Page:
Wedged between work-bound commuters, Will Burstein sits patiently on a train from his home in Winchester to downtown Boston. It's a 40-minute ride he has repeated as many as four times a week for years.
Burstein is heading to the Nashua Street Park, a popular but illegal skate spot near North Station. Skateboarders from all over the Boston area congregate on Nashua Street to skate the smooth concrete ledges, sets of stairs, and oval-shaped dividers that give this infamous skate spot the nickname "Eggs," but they do so at great risk.
Boston Police routinely patrol the park, skateboarders say, handing out tickets, confiscating boards, and chasing away skaters. Without a legal local alternative—like a skate park or designated skating area—skaters like Burstein feel they have no other option but to endure this habitual cat-and-mouse game on Nashua Street.
"I have nothing against the police or authority," said Burstein, who studies mathematics at UMass Lowell. "But we are the people who use the Nashua Street Park the most, and we use it creatively. We’re all nice people; we just have nowhere else to go."
Although Burstein's hometown of Winchester has a skate park, many consider such parks to be inadequate for true progression in the sport, and say they can't compare to the sort of raw skating done at Nashua Street, even if illegal street skating comes at a price.
Burstein says he’ll never forget receiving his first ticket at the park.
"It was a citation for $25," he said of the incident, "and I wasn’t even skating" at the time -- Burstein had gone to watch friends skate.
Fines are only the beginning, some of the skateboarders said.
Matthew Ambrogi, 15, said he had his skateboard confiscated by a state trooper after the officer expelled him from the park.
"He was insisting that skateboarders do all the graffiti [at Eggs] and when I asked why he assumed that he told me I asked him a stupid question and responded by taking my skateboard," said Ambrogi, who lives in Rockport.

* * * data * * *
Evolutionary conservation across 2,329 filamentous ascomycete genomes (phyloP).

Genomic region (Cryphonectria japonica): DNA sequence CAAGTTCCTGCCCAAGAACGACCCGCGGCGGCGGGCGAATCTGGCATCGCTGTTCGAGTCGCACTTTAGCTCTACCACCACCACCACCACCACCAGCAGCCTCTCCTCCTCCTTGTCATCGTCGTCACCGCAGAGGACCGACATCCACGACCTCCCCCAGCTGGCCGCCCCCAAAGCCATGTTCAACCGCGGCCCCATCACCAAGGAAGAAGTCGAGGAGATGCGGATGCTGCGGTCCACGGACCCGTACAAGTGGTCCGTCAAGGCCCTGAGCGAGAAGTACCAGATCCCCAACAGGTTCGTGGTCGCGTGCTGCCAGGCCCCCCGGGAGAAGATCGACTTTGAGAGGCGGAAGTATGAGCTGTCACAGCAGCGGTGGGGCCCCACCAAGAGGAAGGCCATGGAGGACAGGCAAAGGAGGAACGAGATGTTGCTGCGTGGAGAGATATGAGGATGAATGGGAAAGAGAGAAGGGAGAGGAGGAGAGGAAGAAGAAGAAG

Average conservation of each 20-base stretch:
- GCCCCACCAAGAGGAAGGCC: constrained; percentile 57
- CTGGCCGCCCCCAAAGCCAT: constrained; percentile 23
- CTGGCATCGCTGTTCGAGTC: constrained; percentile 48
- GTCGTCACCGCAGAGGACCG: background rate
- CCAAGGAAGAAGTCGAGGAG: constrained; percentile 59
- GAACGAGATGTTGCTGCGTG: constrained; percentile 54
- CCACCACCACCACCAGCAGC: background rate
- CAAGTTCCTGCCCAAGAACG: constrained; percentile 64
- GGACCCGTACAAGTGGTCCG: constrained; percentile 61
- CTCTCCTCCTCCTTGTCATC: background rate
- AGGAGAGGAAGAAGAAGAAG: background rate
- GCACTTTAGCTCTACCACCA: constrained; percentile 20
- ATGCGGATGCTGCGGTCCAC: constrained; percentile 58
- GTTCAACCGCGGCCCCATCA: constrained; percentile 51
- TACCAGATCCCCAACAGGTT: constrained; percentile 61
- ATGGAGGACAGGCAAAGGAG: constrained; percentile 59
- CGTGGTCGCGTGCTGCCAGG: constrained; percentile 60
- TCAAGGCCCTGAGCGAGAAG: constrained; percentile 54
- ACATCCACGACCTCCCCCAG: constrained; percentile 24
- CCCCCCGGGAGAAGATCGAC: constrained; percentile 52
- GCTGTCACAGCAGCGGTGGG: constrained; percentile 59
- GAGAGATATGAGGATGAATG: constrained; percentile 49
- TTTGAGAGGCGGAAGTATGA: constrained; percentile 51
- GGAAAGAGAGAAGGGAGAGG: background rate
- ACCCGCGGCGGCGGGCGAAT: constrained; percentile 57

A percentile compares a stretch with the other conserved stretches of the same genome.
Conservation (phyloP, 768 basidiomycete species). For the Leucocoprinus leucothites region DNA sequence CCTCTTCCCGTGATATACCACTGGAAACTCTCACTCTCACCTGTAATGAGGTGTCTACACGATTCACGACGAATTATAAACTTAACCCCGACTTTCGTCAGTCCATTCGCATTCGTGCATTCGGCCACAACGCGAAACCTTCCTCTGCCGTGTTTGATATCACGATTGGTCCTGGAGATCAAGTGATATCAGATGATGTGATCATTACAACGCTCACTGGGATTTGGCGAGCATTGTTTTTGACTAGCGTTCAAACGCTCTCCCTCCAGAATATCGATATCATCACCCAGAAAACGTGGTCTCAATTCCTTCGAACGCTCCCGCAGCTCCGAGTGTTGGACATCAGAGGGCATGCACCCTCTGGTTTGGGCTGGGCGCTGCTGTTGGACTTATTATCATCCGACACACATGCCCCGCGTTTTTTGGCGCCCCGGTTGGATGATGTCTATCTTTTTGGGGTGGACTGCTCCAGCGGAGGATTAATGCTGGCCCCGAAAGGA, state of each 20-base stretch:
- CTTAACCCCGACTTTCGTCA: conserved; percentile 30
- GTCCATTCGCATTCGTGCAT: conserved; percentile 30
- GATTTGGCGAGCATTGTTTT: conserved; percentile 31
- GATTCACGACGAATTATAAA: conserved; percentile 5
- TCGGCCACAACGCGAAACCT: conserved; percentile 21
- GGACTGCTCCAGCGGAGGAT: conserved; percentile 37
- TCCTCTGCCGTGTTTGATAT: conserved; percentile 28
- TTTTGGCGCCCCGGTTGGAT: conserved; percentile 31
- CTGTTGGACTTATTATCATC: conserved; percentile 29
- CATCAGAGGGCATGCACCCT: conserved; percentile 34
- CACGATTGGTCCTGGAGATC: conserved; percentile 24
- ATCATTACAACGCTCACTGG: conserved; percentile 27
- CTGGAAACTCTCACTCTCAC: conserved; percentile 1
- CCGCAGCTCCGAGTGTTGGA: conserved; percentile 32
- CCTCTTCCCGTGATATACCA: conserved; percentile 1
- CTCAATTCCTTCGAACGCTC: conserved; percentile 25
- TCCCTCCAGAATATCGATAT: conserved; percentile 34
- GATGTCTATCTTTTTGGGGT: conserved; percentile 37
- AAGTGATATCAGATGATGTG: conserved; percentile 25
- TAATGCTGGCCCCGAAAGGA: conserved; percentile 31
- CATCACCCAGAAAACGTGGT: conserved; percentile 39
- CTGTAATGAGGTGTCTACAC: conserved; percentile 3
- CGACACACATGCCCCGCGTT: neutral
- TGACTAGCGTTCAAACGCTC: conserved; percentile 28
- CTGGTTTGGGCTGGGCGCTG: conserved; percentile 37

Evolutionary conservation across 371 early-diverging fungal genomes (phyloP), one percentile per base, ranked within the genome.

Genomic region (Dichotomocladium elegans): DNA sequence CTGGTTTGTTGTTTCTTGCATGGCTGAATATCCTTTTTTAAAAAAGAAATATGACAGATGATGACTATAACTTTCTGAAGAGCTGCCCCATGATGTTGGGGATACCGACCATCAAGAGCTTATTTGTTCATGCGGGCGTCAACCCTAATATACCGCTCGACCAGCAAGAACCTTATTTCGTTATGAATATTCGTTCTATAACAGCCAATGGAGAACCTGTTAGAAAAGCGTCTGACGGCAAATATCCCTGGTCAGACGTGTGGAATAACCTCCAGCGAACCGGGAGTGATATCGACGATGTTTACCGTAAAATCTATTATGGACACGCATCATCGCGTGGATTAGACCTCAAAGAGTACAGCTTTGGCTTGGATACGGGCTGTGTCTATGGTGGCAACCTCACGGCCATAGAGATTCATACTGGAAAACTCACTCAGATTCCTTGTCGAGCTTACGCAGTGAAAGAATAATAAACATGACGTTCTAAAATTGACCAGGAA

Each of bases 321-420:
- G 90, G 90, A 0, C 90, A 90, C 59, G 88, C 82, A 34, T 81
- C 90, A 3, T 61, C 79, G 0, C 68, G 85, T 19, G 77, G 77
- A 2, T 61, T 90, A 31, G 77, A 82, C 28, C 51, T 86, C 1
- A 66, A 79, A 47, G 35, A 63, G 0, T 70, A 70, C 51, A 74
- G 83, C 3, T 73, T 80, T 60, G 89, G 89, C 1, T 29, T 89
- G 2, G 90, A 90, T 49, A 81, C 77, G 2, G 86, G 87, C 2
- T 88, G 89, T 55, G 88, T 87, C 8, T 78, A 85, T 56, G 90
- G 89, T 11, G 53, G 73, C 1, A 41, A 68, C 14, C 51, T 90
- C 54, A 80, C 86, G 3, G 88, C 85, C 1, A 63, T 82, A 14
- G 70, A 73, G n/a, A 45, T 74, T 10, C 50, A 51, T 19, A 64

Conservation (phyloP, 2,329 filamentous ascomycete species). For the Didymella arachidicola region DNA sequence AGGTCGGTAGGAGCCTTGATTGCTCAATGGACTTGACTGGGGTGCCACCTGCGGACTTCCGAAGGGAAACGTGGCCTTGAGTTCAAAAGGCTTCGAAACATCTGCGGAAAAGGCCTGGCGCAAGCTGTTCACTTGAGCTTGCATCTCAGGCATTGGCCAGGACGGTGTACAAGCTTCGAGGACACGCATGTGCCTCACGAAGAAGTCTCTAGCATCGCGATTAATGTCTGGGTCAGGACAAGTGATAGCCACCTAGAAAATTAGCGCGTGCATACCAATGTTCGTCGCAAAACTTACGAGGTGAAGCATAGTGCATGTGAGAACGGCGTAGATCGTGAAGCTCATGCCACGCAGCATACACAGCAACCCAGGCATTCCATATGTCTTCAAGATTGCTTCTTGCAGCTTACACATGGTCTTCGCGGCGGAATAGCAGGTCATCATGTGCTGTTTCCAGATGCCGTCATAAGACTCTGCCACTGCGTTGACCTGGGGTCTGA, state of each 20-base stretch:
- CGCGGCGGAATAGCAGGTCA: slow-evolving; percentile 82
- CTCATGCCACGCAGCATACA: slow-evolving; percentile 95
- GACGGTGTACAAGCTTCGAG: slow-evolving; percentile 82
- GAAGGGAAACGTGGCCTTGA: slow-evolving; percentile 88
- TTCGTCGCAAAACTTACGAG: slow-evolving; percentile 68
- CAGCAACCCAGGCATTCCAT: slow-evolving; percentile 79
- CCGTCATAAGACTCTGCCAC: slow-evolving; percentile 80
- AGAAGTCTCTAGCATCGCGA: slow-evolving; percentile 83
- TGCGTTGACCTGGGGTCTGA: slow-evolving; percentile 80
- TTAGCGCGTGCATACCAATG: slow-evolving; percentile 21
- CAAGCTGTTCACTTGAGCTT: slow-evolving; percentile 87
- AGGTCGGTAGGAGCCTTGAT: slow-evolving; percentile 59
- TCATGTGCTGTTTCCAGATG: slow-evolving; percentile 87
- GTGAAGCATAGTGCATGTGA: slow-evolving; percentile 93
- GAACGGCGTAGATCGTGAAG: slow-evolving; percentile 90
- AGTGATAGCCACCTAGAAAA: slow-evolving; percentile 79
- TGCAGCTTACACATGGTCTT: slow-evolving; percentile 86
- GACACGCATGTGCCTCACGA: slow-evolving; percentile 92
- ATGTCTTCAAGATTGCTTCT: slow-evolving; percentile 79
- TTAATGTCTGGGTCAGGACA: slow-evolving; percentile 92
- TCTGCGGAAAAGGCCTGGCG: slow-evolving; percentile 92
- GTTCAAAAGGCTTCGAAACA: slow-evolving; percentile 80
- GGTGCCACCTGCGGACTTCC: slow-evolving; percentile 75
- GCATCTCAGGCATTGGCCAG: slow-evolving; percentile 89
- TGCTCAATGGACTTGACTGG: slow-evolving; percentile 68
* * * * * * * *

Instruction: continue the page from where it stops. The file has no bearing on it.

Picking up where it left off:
Those who do run at the first sight of red and blue lights risk being doubly penalized.
"Running from the cops is illegal," said Burstein, "but it’s hard not to react on instinct when you hear the siren."
The Boston Police Department declined several requests for comment on the skateboarders’ complaints or to say how many tickets it has issued in the Nashua Street Park.
Despite the risks, the allure of park is irresistible to many who skate there. The marble paving offers a smooth ride, allowing skaters to keep a constant speed to set up for tricks.
In a city beset by cracked, rough asphalt, skating there is paradise by comparison. Not to mention the picturesque view of the sparkling Charles River overlooking Cambridge.
"It’s like skating in front of a canvas," Burstein said. "It’s beautiful."
So beautiful, in fact, that the park has been featured in promotional videos for professional skateboarding teams, like Habitat's "Origins" and Zoo York's "Zoo York State of Mind."
On a sunny day, there can be as many as 20 people skating, ranging in age from seven to 40. Without a legal skate park where they can practice tricks, the ledges, stairs, and egg statues at the Nashua Street Park are not just the next best thing, they are the only thing.
Plans for the nearby Charles River Skatepark are moving slowly. In August, the Charles River Conservancy, which has raised $2.5 million for the park, attributed the delay in August to a "reorganization of state agencies and concern over long-term maintenance due to the recession."
Skateboarders are losing their patience for the project, which has been delayed 10 years behind schedule.
"They are holding $2.5 million hostage from the philanthropists and skateboarders who donated and raised it," said John Wynne, 27, an advocate for Boston skateboarding who is rallying to get the CRC to rescind ownership of the project to a committee that can complete the project in a reasonable timeframe.
"The fact is a skateboard park costs less than $500,000," Wynne said. "New York City has built six skate parks in 2010 and Portland, Oregon, has built 18 skate parks in 24 months."
But until the CRC makes a move for the new park, it's back to skating at Nashua Street.
This article is being published under an arrangement between the Boston Globe and the Boston University News Service.